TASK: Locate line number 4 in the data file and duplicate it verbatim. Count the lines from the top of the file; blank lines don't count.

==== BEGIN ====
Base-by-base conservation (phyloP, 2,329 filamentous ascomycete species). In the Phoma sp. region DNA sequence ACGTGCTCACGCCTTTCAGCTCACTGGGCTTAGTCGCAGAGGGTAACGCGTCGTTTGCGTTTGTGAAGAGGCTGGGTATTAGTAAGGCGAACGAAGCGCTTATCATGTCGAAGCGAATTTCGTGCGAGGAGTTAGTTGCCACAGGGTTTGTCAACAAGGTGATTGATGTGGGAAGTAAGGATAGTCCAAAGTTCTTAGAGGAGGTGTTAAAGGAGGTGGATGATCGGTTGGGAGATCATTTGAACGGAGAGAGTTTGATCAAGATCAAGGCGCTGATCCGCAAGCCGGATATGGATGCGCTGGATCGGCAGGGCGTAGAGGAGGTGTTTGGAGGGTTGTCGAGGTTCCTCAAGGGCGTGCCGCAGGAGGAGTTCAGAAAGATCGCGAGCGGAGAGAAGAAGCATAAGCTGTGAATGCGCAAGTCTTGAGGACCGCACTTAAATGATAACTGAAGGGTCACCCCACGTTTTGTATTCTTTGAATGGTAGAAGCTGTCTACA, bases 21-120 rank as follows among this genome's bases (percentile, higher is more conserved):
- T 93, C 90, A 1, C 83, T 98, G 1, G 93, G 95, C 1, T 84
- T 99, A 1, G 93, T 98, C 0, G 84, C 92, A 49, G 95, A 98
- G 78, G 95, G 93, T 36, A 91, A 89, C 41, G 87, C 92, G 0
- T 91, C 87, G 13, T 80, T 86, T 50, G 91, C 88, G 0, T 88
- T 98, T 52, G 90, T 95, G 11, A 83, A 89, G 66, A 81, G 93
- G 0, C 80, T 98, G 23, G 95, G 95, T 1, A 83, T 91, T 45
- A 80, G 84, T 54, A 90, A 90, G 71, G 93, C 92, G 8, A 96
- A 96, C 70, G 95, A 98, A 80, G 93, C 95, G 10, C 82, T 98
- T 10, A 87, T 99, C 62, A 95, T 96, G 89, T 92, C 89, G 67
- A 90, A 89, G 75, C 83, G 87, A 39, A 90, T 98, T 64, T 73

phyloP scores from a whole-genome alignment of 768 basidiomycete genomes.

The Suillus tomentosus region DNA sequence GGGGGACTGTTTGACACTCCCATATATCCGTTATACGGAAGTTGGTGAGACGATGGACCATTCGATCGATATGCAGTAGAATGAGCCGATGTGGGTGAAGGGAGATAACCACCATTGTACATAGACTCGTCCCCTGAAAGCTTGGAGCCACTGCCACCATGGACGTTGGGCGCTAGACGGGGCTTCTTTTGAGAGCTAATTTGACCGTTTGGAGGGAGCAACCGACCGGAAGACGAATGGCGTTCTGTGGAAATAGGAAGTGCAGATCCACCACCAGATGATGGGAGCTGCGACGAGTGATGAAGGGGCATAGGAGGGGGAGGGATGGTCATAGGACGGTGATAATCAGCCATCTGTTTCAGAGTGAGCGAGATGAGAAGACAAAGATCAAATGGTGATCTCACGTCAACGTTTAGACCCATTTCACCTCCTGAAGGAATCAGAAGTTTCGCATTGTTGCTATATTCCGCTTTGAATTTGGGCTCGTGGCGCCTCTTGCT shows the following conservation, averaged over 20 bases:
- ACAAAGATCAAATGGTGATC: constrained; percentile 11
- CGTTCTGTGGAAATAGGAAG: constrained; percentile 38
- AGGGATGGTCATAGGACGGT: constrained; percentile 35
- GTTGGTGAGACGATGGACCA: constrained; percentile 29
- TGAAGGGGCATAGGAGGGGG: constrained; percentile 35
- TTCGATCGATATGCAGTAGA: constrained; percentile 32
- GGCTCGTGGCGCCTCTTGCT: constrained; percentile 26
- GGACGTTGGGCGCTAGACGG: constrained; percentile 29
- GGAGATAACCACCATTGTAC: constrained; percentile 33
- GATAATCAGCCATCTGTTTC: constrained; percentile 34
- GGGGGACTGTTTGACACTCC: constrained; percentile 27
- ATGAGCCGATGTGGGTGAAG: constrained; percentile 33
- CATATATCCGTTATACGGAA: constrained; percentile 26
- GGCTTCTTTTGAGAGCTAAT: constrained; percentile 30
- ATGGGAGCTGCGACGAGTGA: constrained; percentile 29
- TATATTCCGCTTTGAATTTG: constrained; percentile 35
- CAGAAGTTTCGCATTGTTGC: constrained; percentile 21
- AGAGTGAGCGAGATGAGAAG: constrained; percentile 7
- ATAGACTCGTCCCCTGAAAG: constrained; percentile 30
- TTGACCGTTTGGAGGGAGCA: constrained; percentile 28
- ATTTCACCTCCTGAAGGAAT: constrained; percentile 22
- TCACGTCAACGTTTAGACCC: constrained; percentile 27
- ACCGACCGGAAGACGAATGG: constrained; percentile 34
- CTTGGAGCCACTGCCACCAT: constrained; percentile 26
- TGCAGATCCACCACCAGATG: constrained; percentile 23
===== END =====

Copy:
- G 78, G 95, G 93, T 36, A 91, A 89, C 41, G 87, C 92, G 0